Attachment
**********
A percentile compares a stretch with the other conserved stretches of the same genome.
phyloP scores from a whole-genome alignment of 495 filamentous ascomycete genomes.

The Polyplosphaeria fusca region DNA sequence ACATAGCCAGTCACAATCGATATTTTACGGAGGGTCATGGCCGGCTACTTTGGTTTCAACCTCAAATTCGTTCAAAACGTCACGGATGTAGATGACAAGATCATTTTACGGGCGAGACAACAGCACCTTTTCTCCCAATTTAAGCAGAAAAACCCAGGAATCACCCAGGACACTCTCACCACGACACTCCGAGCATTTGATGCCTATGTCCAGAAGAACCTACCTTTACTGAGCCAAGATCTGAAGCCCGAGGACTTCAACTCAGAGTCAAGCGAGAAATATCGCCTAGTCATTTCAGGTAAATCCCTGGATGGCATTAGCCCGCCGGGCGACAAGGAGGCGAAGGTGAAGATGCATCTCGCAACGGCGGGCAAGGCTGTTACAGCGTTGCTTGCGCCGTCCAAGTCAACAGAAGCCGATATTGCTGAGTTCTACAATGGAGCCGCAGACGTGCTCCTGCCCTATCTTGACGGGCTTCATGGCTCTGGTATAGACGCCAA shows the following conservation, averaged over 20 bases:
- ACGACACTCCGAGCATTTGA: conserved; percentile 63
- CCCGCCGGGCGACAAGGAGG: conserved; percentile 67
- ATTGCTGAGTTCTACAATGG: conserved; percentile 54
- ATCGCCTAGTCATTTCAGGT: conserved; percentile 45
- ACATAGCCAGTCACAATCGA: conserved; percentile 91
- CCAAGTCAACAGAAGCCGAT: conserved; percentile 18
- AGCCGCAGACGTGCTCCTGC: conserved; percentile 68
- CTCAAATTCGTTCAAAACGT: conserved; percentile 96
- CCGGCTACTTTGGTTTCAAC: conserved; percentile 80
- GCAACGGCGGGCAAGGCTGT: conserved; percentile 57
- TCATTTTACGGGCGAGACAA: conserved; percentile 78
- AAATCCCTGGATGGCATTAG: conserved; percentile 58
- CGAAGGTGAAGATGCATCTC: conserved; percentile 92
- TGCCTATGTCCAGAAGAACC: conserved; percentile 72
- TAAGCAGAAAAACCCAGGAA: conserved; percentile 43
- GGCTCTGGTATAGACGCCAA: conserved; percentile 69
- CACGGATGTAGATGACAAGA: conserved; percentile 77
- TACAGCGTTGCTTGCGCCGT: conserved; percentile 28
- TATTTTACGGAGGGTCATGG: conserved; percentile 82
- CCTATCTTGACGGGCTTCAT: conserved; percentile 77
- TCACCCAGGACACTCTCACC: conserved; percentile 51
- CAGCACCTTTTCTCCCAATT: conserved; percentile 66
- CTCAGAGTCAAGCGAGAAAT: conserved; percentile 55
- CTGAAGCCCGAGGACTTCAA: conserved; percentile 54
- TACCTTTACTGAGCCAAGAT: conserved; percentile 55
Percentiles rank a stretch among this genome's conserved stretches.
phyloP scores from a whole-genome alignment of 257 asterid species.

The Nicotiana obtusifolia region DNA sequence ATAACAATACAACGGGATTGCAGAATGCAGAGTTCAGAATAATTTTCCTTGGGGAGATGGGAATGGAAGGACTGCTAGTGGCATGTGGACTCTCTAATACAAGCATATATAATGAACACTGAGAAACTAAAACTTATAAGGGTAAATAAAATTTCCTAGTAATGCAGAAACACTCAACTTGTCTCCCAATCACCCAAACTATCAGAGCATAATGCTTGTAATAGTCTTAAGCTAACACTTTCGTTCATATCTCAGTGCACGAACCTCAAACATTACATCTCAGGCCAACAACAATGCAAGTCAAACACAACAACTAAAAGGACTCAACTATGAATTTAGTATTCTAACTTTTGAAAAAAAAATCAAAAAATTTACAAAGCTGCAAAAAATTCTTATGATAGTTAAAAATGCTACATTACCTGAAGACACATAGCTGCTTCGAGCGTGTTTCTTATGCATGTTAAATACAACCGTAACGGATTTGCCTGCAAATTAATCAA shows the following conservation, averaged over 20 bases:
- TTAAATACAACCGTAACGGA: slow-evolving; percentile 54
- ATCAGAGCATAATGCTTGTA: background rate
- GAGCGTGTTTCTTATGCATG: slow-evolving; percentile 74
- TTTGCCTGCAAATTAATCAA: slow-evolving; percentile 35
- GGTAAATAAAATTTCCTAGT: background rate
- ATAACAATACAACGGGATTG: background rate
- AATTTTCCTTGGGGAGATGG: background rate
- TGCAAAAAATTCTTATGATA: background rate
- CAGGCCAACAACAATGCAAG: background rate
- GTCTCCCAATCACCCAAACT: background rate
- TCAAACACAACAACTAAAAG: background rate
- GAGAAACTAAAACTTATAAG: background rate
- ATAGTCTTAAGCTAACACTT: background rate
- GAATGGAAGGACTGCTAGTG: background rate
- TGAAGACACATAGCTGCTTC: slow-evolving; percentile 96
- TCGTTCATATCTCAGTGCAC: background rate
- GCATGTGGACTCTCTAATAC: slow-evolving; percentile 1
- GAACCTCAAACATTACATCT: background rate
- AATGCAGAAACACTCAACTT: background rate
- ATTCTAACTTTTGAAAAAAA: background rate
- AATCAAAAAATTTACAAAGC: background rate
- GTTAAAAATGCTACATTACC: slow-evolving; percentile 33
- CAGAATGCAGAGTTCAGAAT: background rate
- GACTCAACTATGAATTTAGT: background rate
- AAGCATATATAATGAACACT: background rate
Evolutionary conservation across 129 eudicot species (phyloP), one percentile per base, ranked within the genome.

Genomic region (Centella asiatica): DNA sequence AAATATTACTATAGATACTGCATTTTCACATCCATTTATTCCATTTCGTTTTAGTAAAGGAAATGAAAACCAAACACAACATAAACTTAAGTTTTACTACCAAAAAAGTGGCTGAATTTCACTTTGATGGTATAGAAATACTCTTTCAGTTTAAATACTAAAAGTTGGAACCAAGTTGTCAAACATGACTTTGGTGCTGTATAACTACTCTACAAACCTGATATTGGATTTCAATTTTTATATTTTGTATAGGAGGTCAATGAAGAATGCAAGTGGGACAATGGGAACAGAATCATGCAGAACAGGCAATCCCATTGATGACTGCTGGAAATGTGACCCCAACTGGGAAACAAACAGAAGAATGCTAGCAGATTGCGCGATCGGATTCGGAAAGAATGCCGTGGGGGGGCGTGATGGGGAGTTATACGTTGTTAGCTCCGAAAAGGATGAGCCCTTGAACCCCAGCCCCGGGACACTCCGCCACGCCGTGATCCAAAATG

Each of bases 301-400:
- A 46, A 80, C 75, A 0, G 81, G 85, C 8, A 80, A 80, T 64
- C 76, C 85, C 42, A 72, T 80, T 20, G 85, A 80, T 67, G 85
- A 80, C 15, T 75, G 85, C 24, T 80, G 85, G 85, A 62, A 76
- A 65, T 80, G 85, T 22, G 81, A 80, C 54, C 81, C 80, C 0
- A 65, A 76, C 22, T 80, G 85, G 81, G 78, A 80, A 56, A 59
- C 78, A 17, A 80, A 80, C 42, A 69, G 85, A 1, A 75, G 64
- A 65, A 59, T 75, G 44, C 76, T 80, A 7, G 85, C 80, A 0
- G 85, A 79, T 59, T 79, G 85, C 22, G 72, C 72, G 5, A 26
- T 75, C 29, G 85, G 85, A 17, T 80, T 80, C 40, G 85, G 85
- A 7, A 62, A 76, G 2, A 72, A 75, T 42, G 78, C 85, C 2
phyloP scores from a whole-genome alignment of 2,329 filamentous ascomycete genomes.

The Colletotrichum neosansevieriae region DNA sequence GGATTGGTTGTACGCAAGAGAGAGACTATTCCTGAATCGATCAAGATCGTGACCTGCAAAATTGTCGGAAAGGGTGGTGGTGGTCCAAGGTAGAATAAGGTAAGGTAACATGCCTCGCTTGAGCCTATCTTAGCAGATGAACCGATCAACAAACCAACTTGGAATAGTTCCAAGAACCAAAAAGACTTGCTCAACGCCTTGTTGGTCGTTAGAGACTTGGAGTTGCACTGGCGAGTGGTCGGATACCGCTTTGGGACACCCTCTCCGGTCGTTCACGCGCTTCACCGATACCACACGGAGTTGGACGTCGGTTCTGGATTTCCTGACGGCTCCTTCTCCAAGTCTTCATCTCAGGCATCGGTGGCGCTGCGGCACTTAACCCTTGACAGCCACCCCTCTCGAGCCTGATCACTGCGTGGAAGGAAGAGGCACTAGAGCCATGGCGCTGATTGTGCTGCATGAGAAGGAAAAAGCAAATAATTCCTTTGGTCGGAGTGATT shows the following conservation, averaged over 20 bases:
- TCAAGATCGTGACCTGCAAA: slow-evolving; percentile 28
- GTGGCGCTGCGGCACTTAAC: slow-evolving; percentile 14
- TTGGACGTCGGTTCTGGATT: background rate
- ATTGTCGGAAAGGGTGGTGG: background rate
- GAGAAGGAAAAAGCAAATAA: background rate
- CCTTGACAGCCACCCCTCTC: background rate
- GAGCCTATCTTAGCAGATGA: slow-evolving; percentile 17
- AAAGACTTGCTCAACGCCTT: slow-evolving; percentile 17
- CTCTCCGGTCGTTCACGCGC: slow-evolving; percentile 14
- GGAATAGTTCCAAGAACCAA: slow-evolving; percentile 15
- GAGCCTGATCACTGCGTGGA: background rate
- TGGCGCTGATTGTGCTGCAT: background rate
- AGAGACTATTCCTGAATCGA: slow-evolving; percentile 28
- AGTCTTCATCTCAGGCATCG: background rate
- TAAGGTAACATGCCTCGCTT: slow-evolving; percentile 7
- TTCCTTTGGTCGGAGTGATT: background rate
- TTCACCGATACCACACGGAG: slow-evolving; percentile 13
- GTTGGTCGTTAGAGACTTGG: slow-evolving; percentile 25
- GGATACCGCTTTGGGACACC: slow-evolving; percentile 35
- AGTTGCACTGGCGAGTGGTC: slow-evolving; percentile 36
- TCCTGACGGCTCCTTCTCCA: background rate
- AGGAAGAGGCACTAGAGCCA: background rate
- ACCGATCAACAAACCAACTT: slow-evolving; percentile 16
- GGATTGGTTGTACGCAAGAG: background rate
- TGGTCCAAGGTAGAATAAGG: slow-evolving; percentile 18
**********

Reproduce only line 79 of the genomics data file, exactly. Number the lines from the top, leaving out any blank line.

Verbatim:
- AAAGACTTGCTCAACGCCTT: slow-evolving; percentile 17